How much does it cost to dredge my pond?

Each scenario is different, and there are several factors to consider. However, you can expect between $25-$90 per cubic yard. 

Aquatic South recommends using this cost range model to build out your own high, medium, and lower forecasted dredging cost calculator. 

Assume for your forecast that you’ll be removing 500 cubic yards.  Our team has highlighted a few tips on how to lower your dredging costs, as well as techniques our team utilizes to minimize impacts on fish populations.

How can I save money on dredging my pond?

The highest cost for these projects is always in trucking the spoils offsite to be disposed of at the closest landfill.

Trucking costs can be between $325-$400 per truck, depending on the distance to the dump site, type of material, and fuel costs. If there is a way to keep the spoils on site, you can save considerable amounts of money on the project.

How do I even know if my pond or lake needs to be dredged?

Oftentimes it is obvious that your pond is filling up with sediment due to erosion upstream, naturally occurring run-off and decaying vegetation.

You may see your pond shrinking or islands forming near the inlets.

We recommend starting with a survey completed by one of our partners or us. We can determine the average sediment accumulation throughout your pond.

These are bathymetric surveys that will provide a foundation for determining how many cubic yards to remove in order to restore your aquatic environment back to its original depth.

Does the water need to be drained from my pond?

The short answer is no.

We can mechanically dredge your pond at full pool. However, this can add complexity and cost to the project depending on the current depth, etc.

Rarely if ever, does the pond need to be completely drained to perform the work.

What are the advantages of lowering the water level before dredging?

One primary advantage is that it helps de-water the muck, allowing for shorter drying times prior to either spreading the spoils onsite or hauling in trucks, thus lowering the overall cost of the project.

The second advantage is we can see exactly what we are doing, and you can clearly see the progress in real-time.

You will see how the project is taking shape, the impact we are making, and how much is being removed.

Why should I dredge my pond in the first place?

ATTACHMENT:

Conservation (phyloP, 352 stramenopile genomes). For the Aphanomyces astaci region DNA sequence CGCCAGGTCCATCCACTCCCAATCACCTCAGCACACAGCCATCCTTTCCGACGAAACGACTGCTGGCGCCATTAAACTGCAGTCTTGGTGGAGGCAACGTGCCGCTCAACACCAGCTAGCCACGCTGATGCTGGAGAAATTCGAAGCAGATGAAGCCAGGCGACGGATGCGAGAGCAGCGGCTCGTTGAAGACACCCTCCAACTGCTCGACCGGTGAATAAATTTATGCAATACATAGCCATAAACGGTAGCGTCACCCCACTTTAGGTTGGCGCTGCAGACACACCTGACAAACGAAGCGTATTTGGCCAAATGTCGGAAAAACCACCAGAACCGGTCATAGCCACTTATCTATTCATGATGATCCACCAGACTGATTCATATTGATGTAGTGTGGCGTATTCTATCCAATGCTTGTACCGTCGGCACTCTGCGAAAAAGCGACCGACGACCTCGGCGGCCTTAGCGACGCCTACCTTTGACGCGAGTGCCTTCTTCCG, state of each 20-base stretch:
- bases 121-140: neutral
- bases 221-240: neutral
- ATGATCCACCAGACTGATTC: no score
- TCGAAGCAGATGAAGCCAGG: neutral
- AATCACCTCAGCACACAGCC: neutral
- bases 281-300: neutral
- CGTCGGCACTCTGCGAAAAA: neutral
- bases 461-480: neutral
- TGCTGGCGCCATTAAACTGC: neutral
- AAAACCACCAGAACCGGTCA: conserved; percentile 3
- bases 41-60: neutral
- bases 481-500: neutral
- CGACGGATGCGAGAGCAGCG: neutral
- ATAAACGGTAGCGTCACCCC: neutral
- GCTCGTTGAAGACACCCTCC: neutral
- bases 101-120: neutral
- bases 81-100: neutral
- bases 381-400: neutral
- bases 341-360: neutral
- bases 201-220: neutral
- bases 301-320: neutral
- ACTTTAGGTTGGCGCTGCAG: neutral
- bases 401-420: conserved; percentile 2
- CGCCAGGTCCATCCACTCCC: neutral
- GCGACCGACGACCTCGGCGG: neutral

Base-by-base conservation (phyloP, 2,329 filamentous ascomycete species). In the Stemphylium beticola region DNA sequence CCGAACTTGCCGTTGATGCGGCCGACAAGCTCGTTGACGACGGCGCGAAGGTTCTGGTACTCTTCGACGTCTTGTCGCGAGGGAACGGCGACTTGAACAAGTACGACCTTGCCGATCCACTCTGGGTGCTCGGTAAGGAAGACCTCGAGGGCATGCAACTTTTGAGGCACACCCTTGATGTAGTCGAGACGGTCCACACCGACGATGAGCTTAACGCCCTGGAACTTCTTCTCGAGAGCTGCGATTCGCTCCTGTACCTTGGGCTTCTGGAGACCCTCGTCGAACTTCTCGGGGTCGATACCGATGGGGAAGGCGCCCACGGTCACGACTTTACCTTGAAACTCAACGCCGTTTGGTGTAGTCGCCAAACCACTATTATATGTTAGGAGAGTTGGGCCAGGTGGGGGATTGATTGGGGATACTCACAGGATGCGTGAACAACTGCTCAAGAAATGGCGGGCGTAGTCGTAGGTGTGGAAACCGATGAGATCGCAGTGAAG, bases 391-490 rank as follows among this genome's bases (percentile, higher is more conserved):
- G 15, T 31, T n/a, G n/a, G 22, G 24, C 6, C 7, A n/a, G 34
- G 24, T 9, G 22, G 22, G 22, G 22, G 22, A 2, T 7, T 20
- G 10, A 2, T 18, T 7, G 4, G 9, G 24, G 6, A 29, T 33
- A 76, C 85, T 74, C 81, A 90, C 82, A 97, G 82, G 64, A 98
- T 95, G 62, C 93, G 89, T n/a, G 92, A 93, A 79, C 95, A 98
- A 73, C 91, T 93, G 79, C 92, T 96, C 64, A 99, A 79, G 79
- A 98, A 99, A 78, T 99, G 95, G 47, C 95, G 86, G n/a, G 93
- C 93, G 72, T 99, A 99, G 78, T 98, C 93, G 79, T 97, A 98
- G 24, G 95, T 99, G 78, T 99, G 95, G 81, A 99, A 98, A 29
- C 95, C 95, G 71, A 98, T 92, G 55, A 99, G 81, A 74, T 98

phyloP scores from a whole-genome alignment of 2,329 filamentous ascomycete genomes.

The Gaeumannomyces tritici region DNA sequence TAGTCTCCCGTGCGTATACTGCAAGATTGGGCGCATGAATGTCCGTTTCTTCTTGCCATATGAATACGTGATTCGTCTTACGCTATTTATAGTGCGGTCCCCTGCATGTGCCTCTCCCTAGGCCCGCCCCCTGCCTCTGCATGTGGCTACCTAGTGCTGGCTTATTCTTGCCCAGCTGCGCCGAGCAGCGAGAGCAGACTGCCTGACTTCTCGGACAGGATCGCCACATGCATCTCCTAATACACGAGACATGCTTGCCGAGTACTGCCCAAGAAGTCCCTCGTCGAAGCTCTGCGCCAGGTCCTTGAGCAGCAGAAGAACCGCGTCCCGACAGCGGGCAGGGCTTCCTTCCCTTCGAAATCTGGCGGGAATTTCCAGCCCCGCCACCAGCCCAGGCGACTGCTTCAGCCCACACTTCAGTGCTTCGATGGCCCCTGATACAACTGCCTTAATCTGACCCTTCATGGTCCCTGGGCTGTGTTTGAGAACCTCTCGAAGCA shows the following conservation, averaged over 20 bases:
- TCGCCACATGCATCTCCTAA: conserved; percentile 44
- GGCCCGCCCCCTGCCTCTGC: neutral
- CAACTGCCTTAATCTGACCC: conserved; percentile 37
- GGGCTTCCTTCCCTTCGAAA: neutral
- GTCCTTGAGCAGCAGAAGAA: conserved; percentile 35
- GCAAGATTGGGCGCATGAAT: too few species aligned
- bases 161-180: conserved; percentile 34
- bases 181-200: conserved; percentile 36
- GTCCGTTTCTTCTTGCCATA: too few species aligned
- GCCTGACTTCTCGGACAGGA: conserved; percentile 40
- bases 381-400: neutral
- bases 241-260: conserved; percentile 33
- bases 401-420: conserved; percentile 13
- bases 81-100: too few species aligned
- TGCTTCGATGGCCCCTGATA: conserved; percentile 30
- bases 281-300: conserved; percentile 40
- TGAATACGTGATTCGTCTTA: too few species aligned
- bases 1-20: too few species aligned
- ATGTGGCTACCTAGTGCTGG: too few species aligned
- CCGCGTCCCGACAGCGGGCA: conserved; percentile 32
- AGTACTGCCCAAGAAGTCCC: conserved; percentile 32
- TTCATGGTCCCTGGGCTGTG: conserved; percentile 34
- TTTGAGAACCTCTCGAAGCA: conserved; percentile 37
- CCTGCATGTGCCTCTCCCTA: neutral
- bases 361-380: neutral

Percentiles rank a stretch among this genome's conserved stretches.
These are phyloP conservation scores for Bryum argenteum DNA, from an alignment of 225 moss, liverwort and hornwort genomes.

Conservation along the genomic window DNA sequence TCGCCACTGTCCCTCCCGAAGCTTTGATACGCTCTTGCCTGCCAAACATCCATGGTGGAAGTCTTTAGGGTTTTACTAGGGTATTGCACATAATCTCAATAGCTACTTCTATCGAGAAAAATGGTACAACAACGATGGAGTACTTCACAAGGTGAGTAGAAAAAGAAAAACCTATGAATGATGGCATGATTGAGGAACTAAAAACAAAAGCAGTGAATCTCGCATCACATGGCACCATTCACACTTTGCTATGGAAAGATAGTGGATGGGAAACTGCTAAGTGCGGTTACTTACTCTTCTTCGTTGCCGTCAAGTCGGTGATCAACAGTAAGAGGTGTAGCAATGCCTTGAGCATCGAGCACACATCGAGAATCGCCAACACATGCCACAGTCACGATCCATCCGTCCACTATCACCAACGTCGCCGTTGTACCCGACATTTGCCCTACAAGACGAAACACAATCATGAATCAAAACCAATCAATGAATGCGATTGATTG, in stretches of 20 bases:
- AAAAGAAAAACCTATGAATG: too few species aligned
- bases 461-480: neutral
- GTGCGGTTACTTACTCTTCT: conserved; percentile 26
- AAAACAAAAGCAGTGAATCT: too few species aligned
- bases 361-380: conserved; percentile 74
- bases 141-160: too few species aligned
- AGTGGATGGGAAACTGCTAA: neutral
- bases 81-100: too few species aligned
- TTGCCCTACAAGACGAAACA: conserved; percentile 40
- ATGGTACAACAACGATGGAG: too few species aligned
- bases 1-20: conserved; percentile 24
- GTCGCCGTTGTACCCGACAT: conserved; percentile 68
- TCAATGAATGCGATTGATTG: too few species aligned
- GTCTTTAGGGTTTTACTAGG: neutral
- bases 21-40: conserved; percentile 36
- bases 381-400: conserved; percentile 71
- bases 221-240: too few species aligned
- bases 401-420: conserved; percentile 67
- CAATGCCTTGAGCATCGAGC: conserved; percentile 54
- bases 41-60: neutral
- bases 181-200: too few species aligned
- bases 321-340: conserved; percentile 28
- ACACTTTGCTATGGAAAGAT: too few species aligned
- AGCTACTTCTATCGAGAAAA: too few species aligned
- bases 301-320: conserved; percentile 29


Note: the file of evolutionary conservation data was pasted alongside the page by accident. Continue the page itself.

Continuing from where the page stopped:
There are some exceptions, but almost every single pond and lake in Georgia is man-made, and most serve as detention/retention ponds.

The depth of a healthy pond is typically considered to be 3-4 feet at the lowest, with it gradually gaining depth in the middle or near the dam.

However, water runoff draws sediment into your pond, which accumulates at about 1 inch per year. Sometimes you can clearly see the results of your pond filling with sediment/muck.

Other times, you may see secondary effects such as additional aquatic vegetation growth, poor water quality, or even dying marine animals and fish.

Restorative dredging usually takes place every 5-15 years, depending on your watershed, erosion, and additional run-off.


There are two main methods of dredging. Aquatic South specializes in mechanical dredging, which means we use specialized excavation equipment to mechanically remove the spoils and debris in your pond.

The spoils are then either spread on-site or loaded directly into dump trucks to be taken off-site.

The other main type of dredging is known as hydraulic dredging. Hydraulic dredging is like a giant vacuum, sucking the muck and sludge from the bottom and pumping it into giant de-watering bags onsite.

The spoils are then allowed to dry over the course of a few months, the bags are cut open, and the spoils are loaded into trucks or spread onsite.

There are several factors to consider when deciding which method is best for you, and we can help you determine which is best for your dredging project.


The short answer is no, but like most things, each scenario is different.

No matter which dredging method is used, sediment and muck will be turned up and become Aqu“suspended” in the water column.

This can be mitigated by using turbidity curtains and lowering the water level appropriately so that the areas to be excavated are above the water line.

Even when the water level is lowered, there is typically enough space left in the ponds for all the fish to be comfortable during the project, provided there is enough water depth and oxygen in the water.

In fact, many pond owners deliberately do a winter drawdown to allow the fish to continue feeding without having to move around as much as to slow down their metabolisms in the winter.


We refer to the spoils as all the dirt, sand, sediment, decomposed material, etc, that is being removed from your body of water.

These can range from mostly sand to mostly muck, depending on your ecosystem.

This material is very nutrient-dense, is a phenomenal additive for any landscape, and makes for excellent topsoil.

Our clients use this material to spread in their gardens, farmers use it in their pastures and fields, and larger companies often screen this material to provide clean topsoil.